William Dudley claims that there are two sources of instability inherent to financial intermediation. The first is universally recognized: maturity transformation. The second is not:
The second inherent source of instability stems from the fact that firms are typically worth much more as going concerns than in liquidation. This loss of value in liquidation helps to explain why liquidity crises can happen so suddenly. Initially, no one is worried about liquidation. The firm is well understood to be solvent as shown in Figure 1. But once counterparties start to worry about liquidation, the probability distribution can shift very quickly toward the insolvency line, as shown in Figure 2, because the liquidation value is lower than the firm’s value as a going concern.
In his analysis Dudley fails to ask one very important question: When is there a big difference between the liquidation and the “going concern” value of financial firms?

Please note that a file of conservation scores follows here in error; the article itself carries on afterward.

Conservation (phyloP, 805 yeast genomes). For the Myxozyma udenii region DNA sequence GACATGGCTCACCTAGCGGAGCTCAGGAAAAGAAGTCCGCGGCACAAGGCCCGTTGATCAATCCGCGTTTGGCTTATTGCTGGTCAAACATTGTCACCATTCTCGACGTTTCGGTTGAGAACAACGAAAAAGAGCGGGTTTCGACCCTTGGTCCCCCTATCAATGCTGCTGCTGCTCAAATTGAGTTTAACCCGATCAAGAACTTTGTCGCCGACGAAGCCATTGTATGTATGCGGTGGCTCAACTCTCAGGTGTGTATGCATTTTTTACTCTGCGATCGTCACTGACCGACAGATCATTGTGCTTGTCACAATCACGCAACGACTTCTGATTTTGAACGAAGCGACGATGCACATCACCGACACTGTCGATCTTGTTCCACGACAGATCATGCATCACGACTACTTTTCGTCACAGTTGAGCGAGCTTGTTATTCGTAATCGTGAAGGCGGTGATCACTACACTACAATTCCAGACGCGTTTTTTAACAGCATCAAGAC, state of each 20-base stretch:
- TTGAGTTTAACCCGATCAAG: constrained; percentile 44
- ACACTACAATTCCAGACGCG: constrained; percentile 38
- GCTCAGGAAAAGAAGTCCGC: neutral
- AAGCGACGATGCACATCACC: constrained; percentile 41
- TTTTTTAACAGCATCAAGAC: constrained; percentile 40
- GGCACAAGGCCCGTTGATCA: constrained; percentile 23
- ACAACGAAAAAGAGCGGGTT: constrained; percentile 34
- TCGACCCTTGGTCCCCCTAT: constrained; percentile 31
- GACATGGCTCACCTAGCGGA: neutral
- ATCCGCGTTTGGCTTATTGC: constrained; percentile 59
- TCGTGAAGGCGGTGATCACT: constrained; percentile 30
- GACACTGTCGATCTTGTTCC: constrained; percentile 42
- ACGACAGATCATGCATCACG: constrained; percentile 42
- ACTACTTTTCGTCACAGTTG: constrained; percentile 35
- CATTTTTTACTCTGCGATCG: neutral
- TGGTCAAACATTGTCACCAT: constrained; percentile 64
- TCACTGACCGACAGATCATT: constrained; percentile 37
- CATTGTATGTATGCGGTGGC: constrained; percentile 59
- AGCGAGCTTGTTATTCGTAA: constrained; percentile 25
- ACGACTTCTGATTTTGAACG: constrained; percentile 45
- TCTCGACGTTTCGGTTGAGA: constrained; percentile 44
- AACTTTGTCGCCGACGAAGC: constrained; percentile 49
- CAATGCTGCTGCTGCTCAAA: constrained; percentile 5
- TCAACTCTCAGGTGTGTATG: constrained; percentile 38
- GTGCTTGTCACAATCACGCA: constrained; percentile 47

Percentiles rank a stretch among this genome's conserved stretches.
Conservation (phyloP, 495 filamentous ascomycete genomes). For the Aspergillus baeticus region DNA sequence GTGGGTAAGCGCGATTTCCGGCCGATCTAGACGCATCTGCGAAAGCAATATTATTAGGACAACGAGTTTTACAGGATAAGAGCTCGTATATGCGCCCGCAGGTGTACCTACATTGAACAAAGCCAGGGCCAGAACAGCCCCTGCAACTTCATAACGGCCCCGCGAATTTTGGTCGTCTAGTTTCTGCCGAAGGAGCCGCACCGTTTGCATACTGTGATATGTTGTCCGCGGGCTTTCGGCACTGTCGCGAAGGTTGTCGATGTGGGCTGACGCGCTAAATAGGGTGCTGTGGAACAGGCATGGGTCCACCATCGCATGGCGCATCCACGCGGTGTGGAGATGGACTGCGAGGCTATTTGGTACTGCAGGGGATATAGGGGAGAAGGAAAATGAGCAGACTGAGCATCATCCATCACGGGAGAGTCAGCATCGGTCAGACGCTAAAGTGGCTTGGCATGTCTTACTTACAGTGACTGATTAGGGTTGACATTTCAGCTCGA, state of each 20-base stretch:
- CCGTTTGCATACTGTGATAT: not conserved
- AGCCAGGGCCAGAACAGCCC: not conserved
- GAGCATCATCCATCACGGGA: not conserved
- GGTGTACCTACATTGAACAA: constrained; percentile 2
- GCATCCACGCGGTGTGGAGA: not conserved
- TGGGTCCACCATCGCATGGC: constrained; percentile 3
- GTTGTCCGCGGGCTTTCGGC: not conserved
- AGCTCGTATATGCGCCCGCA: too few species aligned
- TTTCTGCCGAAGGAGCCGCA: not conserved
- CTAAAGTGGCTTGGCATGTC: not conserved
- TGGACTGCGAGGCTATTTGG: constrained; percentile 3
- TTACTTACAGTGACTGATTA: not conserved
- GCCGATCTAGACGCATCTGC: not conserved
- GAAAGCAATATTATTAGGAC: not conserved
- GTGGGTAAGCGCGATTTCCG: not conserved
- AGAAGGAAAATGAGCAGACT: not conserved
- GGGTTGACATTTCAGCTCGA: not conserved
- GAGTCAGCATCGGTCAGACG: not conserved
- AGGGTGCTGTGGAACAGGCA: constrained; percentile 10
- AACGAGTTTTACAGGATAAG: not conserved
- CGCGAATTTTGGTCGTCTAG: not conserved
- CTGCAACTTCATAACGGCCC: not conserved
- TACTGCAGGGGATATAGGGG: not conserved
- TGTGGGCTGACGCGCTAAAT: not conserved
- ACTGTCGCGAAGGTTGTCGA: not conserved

I would posit that for old-fashioned banks that hold loans on the balance sheet and take deposits the difference between the liquidation and the “going concern” value of the bank is not necessarily large. Simple loans are relatively easy to value. Branches can be sold off. Key employees who know the borrowers and have relationships with large depositors can be kept on by the firm that purchases a branch.
Almost certainly too big to fail firms have much higher liquidation costs than old-fashioned banks. Complex asset portfolios are harder to liquidate than simple loan portfolios and are likely to be particularly hard-hit when markets are unstable. Furthermore too big to fail firms are frequently too large to be managed well even when they are going concerns and thus must be split in many, many pieces in liquidation. The process of selling off divisions will inevitably lead to some loss of information as employees with broad experience must go in one direction or another.
I read Dudley’s second source of instability as a reason to protect the financial system from oversized financial supermarkets.